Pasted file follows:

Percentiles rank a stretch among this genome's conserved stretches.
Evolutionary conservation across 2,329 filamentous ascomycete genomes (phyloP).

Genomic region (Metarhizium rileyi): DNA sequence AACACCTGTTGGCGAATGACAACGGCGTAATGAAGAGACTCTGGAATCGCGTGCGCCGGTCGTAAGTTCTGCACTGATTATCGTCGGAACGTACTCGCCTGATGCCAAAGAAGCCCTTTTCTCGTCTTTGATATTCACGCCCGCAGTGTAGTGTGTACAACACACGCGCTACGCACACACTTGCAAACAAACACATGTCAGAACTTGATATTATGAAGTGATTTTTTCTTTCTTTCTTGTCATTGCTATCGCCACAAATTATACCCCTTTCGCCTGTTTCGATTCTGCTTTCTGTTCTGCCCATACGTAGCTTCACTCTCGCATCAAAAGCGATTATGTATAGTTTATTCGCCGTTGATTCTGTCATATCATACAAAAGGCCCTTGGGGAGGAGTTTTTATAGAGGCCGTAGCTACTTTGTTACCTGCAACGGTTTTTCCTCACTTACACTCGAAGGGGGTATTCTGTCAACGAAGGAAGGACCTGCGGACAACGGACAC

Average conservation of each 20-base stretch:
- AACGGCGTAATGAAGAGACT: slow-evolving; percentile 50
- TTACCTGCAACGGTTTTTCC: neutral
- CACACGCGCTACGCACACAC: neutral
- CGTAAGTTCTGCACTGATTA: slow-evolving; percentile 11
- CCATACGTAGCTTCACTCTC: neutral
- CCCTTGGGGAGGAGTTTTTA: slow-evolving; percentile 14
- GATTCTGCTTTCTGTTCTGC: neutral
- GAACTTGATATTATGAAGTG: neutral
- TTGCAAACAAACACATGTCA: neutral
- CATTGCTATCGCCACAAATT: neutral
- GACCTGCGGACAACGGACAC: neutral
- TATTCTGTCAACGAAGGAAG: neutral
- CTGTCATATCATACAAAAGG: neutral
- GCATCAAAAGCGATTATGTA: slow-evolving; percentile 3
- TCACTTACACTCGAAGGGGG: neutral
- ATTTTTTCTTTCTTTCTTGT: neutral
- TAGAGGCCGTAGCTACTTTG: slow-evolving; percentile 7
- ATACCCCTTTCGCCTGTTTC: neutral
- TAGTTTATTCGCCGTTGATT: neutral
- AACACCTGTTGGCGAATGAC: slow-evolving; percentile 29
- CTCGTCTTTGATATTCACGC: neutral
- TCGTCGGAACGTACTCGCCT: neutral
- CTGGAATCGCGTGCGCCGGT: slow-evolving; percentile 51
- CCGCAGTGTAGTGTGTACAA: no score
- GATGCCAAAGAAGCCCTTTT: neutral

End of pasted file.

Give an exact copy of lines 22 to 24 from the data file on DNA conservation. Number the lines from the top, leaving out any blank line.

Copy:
- ATACCCCTTTCGCCTGTTTC: neutral
- TAGTTTATTCGCCGTTGATT: neutral
- AACACCTGTTGGCGAATGAC: slow-evolving; percentile 29